Carlos Metidieri, nicknamed El Topolino (The Little Mouse), takes on Mickey Mouse back in the day. He also played for the Lancers’ in the first NASL indoor tournament. (Photo courtesy of the Lancers)

First of a five-part series

At halftime of Friday night’s game against the Baltimore Blast at the Dome Arena in Henrietta, N.Y., the Rochester Lancers will honor 20 individuals who will be inducted into the first class of the team’s indoor Wall of Fame. This week looks back at the history of indoor soccer in Rochester.

By Michael Lewis Editor

The Rochester Lancers and indoor soccer have been alive and kicking for almost five decades.

The original Lancers participated in the first professional tournament in modern times when the sport was known was known then as hoc-soc, in that it was a combination of hockey and soccer.

Then the defending outdoor champions of the North American Soccer League, the Lancers were invited to perform in a four-team competition hosted by the St. Louis Stars at The Arena on March 19, 1971.

Coached by the legendary Ron Newman — for which the Major Arena Soccer League’s championship trophy is named — the Dallas Tornado defeated the Lancers, 3-0, before 5,060 spectators at The Arena and took home the top prize of $1,000 (which would be worth $6,312.52, according to inflation).

In the opening match that was played on AstroTurf that was played on the venue’s ice, the Lancers recorded a 3-1 win over the Washington Darts. John Kerr, who played in the Lancers’ very first game, an exhibition match at old Aqunias Stadium in 1967, lifted Washington into a 1-0 lead at 5:40 of the opening half before Rochester dominated the first of the encounter, thanks to Manfred Seissler and Eli Durante.

Durante set up Seissler’s goal at 13:08 before he scored the go-ahead goal 37 seconds later. Carlos Metidieri gave the Lancers some breathing room, putting home a Seissler feed at 14:43 of the second half. Rochester outshot the Darts, 23-15.

In the championship game, the Lancers did not fare as well as Dallas dominated behind tournament MVP Mike Renshaw’s two unassisted tallies, at 12:15 of the opening half and 9:08 of the second half. John Best added a third goal at 13:11 of the final half. Shots on goals statistics were not available.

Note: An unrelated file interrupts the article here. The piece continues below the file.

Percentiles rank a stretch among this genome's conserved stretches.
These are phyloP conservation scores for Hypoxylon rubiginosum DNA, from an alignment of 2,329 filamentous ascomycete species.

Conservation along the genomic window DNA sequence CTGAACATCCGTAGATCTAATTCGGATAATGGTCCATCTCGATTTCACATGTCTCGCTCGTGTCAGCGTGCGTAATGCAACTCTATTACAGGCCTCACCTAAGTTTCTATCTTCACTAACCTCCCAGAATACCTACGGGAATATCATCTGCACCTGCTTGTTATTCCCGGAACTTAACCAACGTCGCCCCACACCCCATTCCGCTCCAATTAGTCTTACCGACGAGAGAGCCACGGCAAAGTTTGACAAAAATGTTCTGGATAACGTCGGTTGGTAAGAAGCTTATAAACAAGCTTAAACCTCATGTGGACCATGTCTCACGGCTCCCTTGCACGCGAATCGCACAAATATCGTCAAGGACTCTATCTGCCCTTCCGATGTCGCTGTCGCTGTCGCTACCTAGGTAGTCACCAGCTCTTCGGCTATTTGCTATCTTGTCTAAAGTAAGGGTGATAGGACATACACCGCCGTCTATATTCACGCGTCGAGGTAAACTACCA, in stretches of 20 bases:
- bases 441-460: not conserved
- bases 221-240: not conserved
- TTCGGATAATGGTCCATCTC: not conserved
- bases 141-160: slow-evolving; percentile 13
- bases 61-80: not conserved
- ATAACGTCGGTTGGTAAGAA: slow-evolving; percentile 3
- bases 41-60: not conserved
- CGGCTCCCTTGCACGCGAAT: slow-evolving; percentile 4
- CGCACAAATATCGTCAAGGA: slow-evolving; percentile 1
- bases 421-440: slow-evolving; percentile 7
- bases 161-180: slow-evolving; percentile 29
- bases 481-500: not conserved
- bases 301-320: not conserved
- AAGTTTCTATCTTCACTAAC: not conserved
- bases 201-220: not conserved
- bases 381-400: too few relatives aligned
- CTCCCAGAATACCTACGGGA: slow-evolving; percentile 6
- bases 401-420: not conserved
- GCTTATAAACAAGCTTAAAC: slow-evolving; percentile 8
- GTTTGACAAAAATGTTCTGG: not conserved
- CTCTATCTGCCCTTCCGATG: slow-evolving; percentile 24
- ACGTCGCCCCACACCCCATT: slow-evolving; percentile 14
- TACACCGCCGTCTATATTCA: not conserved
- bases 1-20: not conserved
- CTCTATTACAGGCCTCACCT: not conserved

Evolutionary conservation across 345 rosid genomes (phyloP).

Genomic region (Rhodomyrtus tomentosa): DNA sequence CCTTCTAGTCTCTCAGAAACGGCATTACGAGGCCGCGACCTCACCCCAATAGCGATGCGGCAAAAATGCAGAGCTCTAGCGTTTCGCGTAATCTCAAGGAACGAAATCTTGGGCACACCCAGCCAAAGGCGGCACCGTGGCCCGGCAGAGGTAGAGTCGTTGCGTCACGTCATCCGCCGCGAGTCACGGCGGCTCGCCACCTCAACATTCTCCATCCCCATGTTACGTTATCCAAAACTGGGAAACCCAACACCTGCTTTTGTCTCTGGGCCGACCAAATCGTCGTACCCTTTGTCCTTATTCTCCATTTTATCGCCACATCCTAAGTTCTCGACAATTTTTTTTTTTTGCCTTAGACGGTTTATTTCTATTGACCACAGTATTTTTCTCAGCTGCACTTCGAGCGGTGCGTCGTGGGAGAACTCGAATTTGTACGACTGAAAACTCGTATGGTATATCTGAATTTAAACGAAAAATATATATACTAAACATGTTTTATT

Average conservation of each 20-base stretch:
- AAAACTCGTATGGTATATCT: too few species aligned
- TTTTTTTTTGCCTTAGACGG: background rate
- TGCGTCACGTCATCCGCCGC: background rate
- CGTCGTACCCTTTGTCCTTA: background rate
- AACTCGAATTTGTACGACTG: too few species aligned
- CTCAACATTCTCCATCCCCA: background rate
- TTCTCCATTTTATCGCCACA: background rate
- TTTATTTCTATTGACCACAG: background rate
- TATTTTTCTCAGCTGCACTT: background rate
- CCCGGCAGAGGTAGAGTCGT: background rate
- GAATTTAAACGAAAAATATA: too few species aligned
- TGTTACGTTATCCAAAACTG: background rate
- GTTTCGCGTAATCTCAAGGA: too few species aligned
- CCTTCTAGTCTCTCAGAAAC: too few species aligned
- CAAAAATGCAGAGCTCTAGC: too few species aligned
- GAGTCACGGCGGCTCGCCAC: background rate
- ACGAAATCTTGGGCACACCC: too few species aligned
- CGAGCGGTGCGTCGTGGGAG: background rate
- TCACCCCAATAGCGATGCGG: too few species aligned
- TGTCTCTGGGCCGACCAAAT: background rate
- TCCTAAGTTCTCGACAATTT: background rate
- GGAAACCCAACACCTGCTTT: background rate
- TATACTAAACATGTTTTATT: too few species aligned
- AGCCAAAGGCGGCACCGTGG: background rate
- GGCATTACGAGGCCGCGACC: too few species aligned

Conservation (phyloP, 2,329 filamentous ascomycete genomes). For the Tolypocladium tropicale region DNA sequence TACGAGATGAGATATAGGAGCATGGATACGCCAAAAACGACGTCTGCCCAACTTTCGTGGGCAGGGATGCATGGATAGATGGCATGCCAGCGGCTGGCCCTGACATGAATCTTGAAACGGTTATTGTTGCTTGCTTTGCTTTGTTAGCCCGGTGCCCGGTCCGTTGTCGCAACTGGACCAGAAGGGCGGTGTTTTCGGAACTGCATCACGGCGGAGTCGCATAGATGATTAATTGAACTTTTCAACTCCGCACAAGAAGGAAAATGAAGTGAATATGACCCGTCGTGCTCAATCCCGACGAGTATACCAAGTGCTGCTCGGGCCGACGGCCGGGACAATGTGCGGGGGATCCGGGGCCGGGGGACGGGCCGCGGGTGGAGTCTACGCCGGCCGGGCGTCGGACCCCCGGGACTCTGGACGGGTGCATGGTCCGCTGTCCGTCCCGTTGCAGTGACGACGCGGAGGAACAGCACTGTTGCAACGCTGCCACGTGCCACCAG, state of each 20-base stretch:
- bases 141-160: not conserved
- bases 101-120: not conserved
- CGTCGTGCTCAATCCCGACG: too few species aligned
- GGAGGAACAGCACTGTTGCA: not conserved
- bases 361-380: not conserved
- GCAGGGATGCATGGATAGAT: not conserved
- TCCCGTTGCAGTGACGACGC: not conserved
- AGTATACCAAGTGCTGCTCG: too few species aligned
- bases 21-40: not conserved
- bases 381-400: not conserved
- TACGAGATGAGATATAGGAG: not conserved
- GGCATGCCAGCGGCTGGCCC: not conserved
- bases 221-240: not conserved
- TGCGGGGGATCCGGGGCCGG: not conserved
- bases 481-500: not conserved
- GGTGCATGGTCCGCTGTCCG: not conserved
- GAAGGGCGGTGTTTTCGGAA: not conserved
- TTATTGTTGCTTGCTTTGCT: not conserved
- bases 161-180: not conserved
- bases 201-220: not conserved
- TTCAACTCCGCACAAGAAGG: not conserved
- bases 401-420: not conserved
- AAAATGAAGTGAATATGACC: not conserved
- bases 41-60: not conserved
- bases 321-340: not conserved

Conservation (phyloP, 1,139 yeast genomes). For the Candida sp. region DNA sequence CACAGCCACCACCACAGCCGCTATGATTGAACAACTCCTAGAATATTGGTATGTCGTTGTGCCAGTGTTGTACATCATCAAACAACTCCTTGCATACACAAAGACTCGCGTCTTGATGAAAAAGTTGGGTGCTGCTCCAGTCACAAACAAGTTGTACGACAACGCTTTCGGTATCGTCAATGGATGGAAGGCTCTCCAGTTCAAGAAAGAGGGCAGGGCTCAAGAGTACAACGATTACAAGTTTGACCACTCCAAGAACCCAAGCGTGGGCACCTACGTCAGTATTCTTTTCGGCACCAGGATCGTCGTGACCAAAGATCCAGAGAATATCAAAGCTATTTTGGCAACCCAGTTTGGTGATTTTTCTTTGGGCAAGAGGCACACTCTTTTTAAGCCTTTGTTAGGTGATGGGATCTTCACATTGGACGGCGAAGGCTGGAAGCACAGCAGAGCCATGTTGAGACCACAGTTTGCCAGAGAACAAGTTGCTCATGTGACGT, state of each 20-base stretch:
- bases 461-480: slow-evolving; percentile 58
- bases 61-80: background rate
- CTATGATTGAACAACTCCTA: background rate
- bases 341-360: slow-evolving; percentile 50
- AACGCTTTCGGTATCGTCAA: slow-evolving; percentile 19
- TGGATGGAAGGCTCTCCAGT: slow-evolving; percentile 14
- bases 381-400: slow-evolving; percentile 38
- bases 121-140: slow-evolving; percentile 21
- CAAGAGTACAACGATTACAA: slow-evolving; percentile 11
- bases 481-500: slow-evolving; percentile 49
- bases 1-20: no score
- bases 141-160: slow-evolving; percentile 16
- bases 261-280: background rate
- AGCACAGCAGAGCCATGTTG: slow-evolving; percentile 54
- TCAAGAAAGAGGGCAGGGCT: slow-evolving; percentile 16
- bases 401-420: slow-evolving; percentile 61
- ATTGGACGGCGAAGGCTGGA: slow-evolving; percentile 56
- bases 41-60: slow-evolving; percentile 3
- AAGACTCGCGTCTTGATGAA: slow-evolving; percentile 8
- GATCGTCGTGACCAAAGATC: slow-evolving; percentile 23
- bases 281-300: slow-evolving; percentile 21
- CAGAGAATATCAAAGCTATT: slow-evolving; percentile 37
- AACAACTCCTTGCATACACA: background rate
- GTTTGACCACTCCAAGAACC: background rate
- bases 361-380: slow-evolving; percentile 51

Midfielder Don Popovic, who went on to coach the Lancers for four seasons (1976-79) and guide the New York Arrows to Major Indoor Soccer League with four chamionships glory, recorded a brace in the consolation game, the Stars’ 2-0 victory over the Washington Darts. Popovic, incidentally, was named to the all-tournament team along with the Lancers defender Peter Short and Seissler, the Tornado’s Jim Benedek (a goal in the opening 2-1 triumph over the Stars), and St. Louis goalkeeper Miguel de Lima.

“Certainly our boys showed in their second game they were probably the best conditioned of any of the groups of players,” Stars head coach George Meyer told the St. Louis Post-Dispatch. “Popovic especially seemed to get adapted to hoc-soc after a slow start and put us over the top in the consolation game.”

NASL commissioner Phil Woosnam was encouraged with what he witnessed that Friday night and was hopeful he could make indoor soccer part of the league’s DNA.

“I think hoc-soc has a potential as a league undertaking,” he was quoted by Post-Dispatch, “and we will take it up at league meeting in about 10 days. If you can generate this much enthusiasm for mere exhibition games, a league schedule would be much more attractive.”

Tomorrow: The indoor game and a tournament comes to Rochester, N.Y.

Front Row Soccer editor Michael Lewis has covered 13 World Cups (eight men, five women), seven Olympics and 25 MLS Cups. He has written about New York City FC, New York Cosmos, the New York Red Bulls and both U.S. national teams for Newsday and has penned a soccer history column for the Lewis, who has been honored by the Press Club of Long Island and National Soccer Coaches Association of America, is the former editor of He has written seven books about the beautiful game and has published ALIVE AND KICKING The incredible but true story of the Rochester Lancers. It is available at